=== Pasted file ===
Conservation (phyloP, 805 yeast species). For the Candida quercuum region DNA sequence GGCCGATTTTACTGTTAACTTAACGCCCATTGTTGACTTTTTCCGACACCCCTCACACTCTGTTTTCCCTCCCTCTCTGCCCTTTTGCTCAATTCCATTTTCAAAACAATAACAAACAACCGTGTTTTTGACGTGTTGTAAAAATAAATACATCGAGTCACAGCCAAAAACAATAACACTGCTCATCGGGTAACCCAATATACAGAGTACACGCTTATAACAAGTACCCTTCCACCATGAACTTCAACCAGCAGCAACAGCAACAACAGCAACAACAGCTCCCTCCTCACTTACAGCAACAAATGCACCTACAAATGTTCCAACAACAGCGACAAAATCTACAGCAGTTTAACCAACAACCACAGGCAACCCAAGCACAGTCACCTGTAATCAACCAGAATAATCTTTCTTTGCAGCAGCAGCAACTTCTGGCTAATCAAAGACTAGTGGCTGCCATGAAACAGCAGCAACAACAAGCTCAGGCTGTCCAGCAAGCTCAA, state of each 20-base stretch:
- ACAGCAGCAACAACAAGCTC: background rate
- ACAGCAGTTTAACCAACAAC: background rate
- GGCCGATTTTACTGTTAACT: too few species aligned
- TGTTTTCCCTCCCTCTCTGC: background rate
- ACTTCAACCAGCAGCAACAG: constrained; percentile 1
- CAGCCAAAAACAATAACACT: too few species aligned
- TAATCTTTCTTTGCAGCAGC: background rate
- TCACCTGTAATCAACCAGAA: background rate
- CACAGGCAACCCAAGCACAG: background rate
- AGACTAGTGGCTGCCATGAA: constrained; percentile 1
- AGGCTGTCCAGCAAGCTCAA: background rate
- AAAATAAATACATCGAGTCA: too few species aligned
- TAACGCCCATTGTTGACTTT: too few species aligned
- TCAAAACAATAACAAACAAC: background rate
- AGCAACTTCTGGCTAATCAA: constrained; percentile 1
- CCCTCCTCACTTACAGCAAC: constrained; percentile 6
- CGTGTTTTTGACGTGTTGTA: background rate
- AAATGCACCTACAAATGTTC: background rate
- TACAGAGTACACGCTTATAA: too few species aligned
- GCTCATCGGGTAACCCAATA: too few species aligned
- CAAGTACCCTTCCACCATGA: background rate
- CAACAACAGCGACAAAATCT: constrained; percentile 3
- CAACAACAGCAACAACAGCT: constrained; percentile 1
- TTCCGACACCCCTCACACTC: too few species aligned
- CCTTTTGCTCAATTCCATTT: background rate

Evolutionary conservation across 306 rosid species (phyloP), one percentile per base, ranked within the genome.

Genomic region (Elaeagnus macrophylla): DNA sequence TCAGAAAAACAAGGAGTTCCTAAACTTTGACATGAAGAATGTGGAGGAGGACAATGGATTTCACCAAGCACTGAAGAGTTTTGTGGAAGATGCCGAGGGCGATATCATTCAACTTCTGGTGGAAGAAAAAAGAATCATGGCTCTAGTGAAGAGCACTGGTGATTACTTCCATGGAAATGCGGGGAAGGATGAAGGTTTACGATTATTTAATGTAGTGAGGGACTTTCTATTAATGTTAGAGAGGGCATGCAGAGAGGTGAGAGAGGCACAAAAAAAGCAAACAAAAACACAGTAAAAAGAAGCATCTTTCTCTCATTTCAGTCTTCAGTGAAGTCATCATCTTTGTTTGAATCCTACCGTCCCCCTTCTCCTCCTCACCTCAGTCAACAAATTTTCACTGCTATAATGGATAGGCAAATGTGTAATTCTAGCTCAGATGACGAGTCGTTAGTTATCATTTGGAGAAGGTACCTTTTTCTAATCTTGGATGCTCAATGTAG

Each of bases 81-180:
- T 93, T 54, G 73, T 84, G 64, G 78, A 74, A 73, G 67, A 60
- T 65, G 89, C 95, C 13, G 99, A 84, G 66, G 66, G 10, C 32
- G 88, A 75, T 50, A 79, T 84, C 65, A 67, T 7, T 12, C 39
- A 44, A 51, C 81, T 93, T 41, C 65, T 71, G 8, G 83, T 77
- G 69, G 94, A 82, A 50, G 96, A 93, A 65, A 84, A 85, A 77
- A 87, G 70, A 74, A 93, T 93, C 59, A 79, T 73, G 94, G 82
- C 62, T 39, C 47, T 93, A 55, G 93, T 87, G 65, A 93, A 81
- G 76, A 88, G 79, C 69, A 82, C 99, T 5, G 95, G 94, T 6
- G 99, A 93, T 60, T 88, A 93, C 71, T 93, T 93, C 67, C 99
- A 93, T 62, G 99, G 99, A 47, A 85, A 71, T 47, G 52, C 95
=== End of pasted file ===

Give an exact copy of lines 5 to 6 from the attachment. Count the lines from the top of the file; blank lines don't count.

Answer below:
- TGTTTTCCCTCCCTCTCTGC: background rate
- ACTTCAACCAGCAGCAACAG: constrained; percentile 1